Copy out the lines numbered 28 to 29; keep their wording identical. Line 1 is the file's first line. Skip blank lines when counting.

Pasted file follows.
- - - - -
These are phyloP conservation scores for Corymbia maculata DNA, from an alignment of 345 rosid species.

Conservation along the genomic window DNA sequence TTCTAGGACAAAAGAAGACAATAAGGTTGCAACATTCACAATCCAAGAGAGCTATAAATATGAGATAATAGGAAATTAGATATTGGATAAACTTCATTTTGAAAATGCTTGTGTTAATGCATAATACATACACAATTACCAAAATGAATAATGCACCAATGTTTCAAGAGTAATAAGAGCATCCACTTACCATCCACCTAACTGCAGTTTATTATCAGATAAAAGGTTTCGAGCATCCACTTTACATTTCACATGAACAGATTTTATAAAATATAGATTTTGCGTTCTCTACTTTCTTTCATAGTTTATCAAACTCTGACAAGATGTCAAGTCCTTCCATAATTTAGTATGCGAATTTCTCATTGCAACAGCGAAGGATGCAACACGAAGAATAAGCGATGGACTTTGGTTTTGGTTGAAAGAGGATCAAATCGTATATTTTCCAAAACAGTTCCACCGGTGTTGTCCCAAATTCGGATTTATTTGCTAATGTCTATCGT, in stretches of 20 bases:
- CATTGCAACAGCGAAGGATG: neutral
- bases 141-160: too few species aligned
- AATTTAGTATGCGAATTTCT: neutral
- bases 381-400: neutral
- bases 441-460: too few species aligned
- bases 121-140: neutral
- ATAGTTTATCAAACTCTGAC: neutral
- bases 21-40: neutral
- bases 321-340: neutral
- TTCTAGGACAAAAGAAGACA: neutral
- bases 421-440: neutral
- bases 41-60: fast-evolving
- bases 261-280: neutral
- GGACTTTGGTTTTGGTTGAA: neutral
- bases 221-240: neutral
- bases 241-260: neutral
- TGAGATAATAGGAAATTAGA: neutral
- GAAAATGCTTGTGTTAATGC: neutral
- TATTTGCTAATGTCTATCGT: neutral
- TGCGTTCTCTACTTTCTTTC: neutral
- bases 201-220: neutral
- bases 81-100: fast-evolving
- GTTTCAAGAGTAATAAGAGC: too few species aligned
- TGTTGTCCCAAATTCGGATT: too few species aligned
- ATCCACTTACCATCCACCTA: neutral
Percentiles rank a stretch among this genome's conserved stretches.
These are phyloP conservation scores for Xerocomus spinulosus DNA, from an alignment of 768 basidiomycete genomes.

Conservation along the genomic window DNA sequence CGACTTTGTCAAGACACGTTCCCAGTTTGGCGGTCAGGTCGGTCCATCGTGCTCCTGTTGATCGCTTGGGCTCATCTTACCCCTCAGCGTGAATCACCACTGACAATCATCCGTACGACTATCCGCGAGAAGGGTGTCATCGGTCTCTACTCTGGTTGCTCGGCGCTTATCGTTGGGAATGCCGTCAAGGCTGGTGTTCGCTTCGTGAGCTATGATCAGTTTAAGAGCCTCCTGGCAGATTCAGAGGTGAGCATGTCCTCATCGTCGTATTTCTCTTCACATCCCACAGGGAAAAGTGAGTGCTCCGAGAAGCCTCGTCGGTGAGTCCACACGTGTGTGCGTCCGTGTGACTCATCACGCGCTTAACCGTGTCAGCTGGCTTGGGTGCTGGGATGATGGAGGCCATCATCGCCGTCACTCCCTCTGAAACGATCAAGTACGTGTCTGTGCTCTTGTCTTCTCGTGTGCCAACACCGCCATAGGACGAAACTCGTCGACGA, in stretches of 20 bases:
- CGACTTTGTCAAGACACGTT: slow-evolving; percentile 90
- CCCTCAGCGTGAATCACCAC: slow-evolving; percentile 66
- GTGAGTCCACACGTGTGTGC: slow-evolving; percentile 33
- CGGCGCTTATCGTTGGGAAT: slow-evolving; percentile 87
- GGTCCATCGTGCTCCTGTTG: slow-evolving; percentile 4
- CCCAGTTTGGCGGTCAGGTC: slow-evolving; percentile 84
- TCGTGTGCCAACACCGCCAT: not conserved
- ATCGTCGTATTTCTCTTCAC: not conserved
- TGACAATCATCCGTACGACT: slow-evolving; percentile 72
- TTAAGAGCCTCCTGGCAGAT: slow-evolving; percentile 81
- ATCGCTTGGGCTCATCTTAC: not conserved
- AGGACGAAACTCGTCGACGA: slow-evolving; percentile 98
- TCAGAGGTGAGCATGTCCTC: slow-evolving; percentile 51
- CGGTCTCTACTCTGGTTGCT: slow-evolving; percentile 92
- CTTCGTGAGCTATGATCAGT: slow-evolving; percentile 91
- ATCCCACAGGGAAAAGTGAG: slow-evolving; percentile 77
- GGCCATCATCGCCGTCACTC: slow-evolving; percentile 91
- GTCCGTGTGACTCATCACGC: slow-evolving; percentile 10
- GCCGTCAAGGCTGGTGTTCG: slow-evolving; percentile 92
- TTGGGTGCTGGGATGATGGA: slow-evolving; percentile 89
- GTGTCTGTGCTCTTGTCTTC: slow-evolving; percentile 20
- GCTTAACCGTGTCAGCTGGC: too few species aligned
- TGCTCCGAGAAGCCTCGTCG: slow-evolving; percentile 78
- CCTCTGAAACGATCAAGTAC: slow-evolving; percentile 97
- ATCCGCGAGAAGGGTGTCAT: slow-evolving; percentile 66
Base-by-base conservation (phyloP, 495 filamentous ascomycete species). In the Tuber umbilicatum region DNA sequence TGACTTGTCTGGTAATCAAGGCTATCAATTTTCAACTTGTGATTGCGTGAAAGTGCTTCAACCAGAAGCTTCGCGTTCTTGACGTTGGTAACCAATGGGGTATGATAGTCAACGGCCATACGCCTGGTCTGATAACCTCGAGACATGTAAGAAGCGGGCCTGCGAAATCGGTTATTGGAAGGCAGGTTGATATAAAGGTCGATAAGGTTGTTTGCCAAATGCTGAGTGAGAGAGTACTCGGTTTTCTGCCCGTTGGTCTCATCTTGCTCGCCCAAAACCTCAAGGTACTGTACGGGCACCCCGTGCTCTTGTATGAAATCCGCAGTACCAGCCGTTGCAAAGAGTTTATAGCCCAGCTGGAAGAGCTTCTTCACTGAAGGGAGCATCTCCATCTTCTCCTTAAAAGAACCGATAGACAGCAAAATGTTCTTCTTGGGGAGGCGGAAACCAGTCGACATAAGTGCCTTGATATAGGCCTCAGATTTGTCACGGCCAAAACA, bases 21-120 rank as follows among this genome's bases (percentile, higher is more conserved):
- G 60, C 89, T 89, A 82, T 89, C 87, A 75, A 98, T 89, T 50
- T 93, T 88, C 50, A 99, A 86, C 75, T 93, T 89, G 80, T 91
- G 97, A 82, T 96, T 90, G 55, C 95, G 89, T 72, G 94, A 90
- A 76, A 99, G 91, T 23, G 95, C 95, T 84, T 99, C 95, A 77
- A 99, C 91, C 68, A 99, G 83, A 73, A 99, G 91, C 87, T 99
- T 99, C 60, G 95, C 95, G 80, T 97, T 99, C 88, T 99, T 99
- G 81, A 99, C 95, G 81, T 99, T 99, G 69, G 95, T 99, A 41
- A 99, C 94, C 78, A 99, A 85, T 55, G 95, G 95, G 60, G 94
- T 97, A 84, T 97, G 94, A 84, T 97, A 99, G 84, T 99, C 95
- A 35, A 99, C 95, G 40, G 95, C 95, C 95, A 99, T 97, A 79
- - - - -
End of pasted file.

Percentiles rank a stretch among this genome's conserved stretches.
These are phyloP conservation scores for Xerocomus spinulosus DNA, from an alignment of 768 basidiomycete genomes.